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Restoring the Dinner Table

Sarah Tarter

Sarah Tarter

Sharing, listening, and breaking bread

Sarah Tarter

The dinner table, as a symbol of community, a place of gathering, and a locus for conversation, has the potential to be a place of deep healing. It can be a fruitful spring from which meaningful conversations, heartfelt belly laughs, and a deep sense of being cared for all swell up and consume us, leaving us feeling nourished, loved, and ready to enter back into our separate lives with a newfound sense of rejuvenation. However, at a time where so much discord and agitation exists in our political sphere, the dinner table has the potential to function as an eerie tombstone of lost possibility. Whether the only sound we hear is the clatter of silverware against porcelain plates, or whether there’s so much noise we can barely think, the dinner table these days seems more likely to leave us feeling empty or anxious than enlivened and renewed. 

In our mission to bring new life to the concept of civil discourse on our campus this year, my team and I thought about ways that we might be able to recreate this space so that it is once again a source of solidarity and connection. Although sitting around a table together may feel like a lost art for many of us and our peers (especially considering the blinking smartphone screens that beg for our attention beneath the table), we wanted to bring new life to this ancient gathering place.  And so, we introduced our very first “Civic Dinner” of the year, during which we invited eight of our peers to convene for an evening of meaningful conversation.

Our experience hosting a Civic Dinner for SCU students left us feeling surprised in the best sense of the word. Many of our guests did not know each other, and yet it seemed that so many of them were hungry for conversation, thirsting for a place to share and to be heard. While much of the success of the dinner may be due to the maturity and thoughtfulness of our company, it seems we have tapped into a vein that is coursing through the entirety of the student body. What I took away from listening to what my peers had to share is that despite our loving friends, our thought-provoking classes, and the beautiful roses that call to us from the Mission Gardens, our inner lives are still largely undernourished. We make small talk with our friends as we pass from Lucas to the library, promising to grab coffee soon and never following through. We wait patiently for someone else to answer the professor’s question, because although we think we know the answer, we are trapped by a fear of judgment. We wander the streets of Bellomy on Friday night, hugging every familiar person we see, but we walk out of some classes at the end of the quarter without having learned a single new name.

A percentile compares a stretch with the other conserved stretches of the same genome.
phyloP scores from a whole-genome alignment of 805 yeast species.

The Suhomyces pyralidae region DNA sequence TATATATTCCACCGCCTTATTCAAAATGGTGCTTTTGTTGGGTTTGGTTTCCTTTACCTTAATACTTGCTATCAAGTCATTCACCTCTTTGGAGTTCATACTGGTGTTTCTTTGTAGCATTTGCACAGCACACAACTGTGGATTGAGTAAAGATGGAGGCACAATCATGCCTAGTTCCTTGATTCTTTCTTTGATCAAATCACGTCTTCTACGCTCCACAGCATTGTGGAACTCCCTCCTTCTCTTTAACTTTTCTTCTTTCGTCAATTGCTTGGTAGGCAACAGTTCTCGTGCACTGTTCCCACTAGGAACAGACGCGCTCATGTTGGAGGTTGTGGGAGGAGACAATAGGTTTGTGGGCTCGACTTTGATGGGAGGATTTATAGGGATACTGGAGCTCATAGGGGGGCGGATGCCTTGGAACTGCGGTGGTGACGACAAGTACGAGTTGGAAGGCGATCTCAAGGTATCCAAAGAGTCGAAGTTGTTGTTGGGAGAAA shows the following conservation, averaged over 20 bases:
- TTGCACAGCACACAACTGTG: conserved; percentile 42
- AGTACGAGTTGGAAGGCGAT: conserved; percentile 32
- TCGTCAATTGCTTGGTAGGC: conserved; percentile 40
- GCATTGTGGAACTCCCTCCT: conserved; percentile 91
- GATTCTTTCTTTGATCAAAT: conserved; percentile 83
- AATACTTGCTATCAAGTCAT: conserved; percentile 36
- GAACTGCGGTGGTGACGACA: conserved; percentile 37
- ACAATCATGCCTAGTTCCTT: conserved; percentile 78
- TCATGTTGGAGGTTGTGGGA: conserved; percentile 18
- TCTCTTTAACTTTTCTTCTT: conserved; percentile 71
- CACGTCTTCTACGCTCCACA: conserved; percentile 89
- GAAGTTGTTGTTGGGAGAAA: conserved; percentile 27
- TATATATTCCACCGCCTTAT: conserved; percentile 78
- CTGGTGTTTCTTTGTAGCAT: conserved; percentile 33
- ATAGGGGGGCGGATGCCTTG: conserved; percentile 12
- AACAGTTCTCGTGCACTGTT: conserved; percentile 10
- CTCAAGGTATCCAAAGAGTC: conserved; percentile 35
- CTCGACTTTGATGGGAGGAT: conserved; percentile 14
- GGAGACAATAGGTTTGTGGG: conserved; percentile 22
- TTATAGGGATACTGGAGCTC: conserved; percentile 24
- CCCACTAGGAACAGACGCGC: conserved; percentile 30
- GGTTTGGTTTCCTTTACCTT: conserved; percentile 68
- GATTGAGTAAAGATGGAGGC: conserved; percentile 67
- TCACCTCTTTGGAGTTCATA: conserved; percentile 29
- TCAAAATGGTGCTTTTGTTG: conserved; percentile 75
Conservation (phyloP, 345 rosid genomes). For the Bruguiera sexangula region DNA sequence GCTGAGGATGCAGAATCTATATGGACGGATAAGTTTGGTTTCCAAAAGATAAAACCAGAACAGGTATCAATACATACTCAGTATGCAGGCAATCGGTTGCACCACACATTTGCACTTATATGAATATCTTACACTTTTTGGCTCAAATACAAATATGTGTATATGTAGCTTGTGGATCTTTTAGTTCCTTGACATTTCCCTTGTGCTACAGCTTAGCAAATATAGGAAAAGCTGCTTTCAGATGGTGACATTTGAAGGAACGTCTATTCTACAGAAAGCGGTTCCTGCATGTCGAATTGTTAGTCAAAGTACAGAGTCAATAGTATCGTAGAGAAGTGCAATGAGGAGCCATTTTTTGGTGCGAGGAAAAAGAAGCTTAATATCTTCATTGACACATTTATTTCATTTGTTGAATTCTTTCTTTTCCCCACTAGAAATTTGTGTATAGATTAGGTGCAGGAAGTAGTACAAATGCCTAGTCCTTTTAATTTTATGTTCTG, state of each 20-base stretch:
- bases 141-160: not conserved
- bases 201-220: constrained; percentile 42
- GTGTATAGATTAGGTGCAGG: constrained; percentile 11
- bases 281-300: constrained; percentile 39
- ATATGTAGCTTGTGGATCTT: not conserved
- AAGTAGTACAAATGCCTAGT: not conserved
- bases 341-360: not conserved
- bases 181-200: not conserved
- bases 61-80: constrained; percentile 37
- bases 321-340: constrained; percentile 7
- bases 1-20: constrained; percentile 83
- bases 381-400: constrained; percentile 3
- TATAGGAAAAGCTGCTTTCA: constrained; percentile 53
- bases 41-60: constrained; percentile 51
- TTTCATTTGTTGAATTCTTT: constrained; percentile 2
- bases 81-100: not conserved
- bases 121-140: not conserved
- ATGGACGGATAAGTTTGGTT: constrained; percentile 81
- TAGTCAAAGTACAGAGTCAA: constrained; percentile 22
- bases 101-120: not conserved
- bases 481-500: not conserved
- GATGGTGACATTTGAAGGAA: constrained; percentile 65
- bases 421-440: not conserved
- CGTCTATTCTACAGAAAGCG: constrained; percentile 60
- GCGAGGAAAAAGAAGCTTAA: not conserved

We are here, in a space with endless possibilities for community, but we rarely seem to see how truly precious that is. If our guests at dinner are at all reflective of the whole student body, then it is true that many of are craving more from each other. We are longing for deep conversation, for robust dialogue, for compelling debate and loving affirmation. In some ways, I think simply holding a space where we make meaningful conversation a priority, and where we say that out loud, might be enough to make us feel comfortable opening up and sharing with others. But for this space to work in the way that we hope, we must set aside our phones, ask honest, open-ended questions, and truly hear each other. We must help each other feel safe by finding the courage to be vulnerable and sharing what is true to us. We must let down our guard a bit, and adopt a spirit of non-judgment. We must meet people exactly where they are. And maybe, for starters, we should meet them around the dinner table.

Dec 6, 2017

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